Melatonin can be formulated according to the mode of administration and combined with one or more various pharmaceutically acceptable carriers and/or excipients. The term “pharmaceutically acceptable” refers to molecules and compositions that are physiologically tolerable and do not typically produce an allergic or similar unwanted reaction such as gastric upset or dizziness when administered. “Pharmaceutically acceptable” means approved by a regulatory agency of the Federal or a state government or listed in the U.S. Pharmacopoeia or other generally recognized pharmacopoeia for use in animals, preferably humans. The term “carrier” refers to a diluent, adjuvant, excipient, or vehicle with which the compound is administered. Such pharmaceutical carriers can be sterile liquids, such as saline solutions, dextrose solutions, glycerol solutions, water, and oils emulsions such as those made with oils of petroleum, animal, vegetable, or synthetic origin (peanut oil, soybean oil, mineral oil, or sesame oil). Water, saline solutions, dextrose solutions, and glycerol solutions are preferably employed as carriers, particularly for injectable solutions.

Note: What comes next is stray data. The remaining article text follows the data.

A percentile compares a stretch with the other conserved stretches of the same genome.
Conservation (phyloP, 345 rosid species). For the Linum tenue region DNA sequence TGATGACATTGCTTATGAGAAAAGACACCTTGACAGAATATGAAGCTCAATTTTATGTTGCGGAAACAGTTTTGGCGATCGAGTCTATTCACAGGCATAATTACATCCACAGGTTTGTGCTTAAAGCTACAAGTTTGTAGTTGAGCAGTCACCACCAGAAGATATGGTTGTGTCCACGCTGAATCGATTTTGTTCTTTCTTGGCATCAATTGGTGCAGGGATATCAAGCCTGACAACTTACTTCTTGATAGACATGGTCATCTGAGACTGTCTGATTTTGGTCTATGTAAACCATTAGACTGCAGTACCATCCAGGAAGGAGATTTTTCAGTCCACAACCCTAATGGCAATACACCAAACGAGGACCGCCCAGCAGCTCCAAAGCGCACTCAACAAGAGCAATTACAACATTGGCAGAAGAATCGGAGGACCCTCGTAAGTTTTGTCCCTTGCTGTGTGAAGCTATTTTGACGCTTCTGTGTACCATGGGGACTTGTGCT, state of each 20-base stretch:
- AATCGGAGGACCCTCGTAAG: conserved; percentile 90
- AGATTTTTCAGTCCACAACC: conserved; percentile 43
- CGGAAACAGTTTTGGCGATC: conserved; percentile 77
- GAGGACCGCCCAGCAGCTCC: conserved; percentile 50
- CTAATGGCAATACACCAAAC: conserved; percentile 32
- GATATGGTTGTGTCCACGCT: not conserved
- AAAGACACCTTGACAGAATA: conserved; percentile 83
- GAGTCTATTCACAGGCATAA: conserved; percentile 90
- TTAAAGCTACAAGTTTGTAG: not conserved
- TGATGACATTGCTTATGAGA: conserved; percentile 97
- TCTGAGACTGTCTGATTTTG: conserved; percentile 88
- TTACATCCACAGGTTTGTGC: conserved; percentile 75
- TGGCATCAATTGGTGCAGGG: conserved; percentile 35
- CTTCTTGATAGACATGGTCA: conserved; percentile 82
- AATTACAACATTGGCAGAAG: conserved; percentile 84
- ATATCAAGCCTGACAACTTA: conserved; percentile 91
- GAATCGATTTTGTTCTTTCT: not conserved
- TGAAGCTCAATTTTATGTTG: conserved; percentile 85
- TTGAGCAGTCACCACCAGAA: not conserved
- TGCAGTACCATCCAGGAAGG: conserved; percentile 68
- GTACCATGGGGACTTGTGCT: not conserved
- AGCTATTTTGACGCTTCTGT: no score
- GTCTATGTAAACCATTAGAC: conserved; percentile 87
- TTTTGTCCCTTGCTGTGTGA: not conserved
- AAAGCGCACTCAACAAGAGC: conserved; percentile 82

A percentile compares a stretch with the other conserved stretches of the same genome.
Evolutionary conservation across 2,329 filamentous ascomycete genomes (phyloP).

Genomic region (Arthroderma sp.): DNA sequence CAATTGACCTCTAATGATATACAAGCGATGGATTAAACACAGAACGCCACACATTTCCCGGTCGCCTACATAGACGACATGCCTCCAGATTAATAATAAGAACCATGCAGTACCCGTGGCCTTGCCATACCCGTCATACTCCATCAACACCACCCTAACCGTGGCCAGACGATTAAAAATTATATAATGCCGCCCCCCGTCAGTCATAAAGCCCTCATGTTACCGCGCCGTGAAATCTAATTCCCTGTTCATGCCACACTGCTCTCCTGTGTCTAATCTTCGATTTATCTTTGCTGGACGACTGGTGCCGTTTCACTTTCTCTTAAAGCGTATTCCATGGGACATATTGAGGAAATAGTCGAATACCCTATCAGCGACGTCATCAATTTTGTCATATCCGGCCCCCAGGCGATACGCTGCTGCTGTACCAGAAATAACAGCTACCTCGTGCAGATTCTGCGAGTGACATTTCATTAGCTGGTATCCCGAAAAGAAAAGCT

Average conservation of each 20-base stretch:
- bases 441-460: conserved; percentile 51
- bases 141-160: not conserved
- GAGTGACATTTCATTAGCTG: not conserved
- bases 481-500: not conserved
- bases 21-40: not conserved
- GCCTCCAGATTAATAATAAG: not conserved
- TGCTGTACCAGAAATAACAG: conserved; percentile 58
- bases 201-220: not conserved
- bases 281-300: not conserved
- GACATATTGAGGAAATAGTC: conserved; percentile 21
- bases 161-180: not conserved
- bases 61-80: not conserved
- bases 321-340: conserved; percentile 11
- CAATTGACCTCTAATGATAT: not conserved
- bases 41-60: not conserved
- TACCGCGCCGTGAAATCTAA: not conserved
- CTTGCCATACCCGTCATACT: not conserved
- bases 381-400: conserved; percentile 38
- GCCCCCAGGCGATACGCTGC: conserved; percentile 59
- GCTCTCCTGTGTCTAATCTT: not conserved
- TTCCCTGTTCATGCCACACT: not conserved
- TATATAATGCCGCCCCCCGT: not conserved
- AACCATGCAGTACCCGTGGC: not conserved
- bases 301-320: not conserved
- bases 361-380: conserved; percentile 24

When melatonin is administered in a combination, it may be premixed with additional compounds prior to administration, administered simultaneously, or administered in series. The route of administration can include the typical routes including, for example, orally, subcutaneously, transdermally, rectally, intravenously, intraarterially, by direct injection to the brain, and parenterally. Since patients suffering from ALS have a loss of motor function, which includes a difficulty in swallowing, a preferred mode of administration is rectally using, for example, an enema, a suppository, and other similar delivery vehicles.